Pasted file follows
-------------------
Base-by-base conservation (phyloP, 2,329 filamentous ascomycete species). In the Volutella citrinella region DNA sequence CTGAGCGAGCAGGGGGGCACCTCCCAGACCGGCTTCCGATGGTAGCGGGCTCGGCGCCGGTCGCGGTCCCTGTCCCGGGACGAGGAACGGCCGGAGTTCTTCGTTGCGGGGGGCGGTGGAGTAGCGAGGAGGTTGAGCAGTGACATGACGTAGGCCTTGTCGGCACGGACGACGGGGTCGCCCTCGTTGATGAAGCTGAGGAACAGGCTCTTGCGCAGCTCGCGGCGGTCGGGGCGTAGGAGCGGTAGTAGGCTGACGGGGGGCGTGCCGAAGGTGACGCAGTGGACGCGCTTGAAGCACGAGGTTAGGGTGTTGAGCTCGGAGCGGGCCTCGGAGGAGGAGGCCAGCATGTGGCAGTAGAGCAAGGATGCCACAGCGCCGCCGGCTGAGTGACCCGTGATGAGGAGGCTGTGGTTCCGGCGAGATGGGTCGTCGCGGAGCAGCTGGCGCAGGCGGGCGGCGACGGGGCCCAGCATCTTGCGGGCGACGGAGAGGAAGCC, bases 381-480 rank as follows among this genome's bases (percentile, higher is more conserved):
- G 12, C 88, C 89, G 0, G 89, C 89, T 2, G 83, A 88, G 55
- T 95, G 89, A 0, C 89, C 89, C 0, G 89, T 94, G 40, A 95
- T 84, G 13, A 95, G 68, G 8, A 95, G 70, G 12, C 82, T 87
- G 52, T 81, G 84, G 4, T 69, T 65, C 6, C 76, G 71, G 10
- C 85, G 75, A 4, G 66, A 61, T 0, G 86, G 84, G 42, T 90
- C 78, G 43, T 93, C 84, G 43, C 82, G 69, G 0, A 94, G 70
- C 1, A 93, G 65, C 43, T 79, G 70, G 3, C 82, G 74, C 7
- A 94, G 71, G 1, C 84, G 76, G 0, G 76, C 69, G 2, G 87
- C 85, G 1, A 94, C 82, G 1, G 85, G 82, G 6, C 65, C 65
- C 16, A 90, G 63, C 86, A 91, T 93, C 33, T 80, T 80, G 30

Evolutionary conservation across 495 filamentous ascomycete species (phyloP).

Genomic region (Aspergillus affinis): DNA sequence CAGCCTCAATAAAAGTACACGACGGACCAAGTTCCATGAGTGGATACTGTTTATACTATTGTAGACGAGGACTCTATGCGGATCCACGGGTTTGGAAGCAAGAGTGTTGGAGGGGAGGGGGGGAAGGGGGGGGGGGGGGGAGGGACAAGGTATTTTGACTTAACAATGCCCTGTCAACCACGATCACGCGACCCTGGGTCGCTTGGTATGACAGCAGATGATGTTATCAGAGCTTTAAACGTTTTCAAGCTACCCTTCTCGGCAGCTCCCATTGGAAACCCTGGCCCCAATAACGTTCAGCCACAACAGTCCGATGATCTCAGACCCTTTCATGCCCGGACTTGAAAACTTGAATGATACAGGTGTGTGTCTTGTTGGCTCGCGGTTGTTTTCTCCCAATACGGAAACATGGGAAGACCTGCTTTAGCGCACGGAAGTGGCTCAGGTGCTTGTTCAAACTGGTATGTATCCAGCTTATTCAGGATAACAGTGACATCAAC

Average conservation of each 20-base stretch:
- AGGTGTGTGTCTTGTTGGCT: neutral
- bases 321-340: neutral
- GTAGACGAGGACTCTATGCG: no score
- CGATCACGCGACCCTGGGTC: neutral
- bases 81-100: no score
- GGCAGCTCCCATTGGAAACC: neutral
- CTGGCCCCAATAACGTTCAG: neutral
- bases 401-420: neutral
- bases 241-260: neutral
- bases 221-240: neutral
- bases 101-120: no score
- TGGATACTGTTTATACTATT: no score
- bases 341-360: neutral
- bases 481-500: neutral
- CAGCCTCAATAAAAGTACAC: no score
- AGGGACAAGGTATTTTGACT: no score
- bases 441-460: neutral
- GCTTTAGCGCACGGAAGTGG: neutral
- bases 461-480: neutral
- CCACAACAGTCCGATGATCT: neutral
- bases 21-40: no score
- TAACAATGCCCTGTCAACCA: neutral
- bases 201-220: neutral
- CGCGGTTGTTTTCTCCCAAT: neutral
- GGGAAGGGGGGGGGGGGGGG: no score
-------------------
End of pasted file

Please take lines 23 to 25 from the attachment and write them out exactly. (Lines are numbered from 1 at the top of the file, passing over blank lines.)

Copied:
- bases 241-260: neutral
- bases 221-240: neutral
- bases 101-120: no score